The NBA has always had to strike a balance between physicality and allowing skill to flourish. Right now the pendulum has swung well over to the skill side, and some fans romantically recall 1990s basketball when the pendulum was on the other side. They think of Michael Jordan or Allen Iverson and remember the era fondly through the haze of time. Of course, what that time obscured were the slogs of games with scoring in the 80s and maybe 90s, they forget how hard it could be to watch Mike Fratello’s Cavaliers clutch and grab their way to a slow, tedious, and coach-controlled four quarters. The 90s were not filled with the beautiful game.

But in any era, a guy like Smart has real value because he’s a good basketball player. Plain and simple. Just one who would like to be allowed to be a little more physical.

 

76ers coach Brett Brown: Markelle Fultz didn’t mean to insult Philadelphia coaches

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After getting traded from the 76ers to the Magic, Markelle Fultz said, “It just excites me really to know that I have coaches that’s going to push you to be better and not just going to tell you what you want to hear.”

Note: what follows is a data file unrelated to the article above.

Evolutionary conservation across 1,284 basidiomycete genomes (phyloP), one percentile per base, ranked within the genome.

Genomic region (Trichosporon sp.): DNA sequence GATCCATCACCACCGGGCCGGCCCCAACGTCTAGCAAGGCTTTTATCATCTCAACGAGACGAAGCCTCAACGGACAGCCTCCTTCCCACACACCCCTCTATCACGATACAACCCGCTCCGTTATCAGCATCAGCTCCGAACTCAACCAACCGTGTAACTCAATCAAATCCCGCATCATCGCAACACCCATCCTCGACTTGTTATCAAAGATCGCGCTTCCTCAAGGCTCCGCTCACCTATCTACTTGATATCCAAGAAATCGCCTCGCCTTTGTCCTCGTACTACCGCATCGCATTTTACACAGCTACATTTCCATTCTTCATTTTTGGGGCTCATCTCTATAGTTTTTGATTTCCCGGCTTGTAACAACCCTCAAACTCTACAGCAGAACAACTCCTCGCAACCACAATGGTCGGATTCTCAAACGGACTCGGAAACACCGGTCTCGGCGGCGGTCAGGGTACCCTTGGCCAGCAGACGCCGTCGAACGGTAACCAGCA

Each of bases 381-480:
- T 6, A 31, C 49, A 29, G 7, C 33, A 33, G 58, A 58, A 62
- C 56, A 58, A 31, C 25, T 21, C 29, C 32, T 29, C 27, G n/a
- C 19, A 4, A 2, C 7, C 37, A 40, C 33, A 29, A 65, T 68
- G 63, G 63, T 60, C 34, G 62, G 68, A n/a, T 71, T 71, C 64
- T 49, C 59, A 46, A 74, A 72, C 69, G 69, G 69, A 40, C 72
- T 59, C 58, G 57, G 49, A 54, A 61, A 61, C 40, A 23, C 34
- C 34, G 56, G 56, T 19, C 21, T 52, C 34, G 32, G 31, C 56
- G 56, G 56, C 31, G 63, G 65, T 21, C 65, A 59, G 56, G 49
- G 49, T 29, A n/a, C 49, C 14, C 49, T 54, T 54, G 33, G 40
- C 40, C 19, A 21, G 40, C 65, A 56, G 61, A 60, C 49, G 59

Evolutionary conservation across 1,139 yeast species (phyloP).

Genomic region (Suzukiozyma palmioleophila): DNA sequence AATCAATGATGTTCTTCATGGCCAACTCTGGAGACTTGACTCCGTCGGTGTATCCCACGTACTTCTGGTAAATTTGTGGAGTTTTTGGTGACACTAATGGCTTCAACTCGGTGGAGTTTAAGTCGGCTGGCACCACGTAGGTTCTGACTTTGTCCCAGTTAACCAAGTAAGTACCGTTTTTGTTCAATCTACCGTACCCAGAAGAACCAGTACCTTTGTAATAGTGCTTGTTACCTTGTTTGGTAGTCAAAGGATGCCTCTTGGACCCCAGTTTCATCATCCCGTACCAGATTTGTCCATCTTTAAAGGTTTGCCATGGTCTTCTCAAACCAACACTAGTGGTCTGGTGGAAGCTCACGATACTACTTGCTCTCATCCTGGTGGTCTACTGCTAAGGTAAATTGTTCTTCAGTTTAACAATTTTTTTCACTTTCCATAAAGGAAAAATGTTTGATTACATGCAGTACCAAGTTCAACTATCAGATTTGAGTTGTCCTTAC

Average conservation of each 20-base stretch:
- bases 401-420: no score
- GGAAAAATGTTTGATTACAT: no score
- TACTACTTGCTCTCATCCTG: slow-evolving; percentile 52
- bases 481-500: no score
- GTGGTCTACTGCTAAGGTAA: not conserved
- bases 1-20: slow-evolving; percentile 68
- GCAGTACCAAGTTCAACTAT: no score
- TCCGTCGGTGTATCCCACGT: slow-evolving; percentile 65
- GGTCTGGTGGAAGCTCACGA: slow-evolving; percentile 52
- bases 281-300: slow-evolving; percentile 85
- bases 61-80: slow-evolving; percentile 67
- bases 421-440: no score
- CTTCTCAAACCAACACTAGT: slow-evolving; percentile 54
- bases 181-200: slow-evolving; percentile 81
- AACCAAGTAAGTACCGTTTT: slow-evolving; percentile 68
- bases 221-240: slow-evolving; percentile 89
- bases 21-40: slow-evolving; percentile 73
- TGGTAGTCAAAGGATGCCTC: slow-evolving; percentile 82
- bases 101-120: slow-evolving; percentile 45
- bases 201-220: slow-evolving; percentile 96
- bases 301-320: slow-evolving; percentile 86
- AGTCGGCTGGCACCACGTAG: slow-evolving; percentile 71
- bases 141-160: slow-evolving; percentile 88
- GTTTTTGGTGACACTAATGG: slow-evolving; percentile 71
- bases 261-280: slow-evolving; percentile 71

I don’t know whether Fultz intended that to sound like a shot at Philadelphia coach Brett Brown. But it sounded like a shot at Philadelphia coach Brett Brown.

Keith Pompey of The Inquirer:

Brown said Fultz “didn’t mean that.”He said the two have spoken back and forth.

“He’s a good kid,” he said. “He’s a good young man, and, truly, we wish him well.”

I’d prefer to hear that directly from Fultz. But I doubt he’ll do any more interviews this season until he plays again – and who knows when that will be?

Still, it can be difficult for a player to compliment his new team without sounding like he’s admonishing his old team. There was always a good chance that’s all that happened with Fultz. Brown’s explanation makes that even more likely.

Report: NBA formally submits proposal to lower draft age to 18, end one-and-done